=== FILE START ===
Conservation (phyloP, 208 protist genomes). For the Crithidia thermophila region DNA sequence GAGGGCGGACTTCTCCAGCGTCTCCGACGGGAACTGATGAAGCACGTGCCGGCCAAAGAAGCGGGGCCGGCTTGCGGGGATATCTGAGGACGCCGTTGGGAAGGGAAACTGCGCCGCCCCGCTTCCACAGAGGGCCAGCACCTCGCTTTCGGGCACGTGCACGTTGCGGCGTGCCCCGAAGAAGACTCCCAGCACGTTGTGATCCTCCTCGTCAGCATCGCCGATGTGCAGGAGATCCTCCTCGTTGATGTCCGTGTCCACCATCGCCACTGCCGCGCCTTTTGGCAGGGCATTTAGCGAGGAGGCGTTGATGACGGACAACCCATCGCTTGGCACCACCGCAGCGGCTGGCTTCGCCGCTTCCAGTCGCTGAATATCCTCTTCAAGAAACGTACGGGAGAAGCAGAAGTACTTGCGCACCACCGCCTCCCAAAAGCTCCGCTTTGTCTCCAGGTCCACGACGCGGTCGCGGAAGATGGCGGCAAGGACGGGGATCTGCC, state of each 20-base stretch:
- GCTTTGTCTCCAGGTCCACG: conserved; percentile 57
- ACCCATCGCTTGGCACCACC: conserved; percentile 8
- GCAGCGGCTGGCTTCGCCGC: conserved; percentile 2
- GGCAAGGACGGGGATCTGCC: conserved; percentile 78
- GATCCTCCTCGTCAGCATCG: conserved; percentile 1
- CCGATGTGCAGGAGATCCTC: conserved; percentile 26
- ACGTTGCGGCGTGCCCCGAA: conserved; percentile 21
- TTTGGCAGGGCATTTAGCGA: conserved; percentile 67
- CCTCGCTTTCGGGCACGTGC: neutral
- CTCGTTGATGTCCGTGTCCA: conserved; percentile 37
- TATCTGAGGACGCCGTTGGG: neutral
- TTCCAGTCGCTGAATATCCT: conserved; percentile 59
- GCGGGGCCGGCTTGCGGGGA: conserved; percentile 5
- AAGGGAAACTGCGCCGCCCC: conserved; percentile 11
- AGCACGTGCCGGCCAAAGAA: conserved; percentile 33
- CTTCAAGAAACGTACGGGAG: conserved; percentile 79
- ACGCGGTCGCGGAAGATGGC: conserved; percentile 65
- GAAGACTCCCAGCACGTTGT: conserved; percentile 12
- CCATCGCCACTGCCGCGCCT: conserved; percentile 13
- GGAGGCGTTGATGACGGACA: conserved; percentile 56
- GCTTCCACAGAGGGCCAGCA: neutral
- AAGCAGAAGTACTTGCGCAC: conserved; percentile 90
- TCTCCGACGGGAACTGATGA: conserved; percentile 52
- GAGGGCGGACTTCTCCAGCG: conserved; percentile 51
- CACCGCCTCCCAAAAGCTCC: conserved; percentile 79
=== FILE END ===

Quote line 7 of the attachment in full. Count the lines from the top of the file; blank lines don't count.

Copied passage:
- CCGATGTGCAGGAGATCCTC: conserved; percentile 26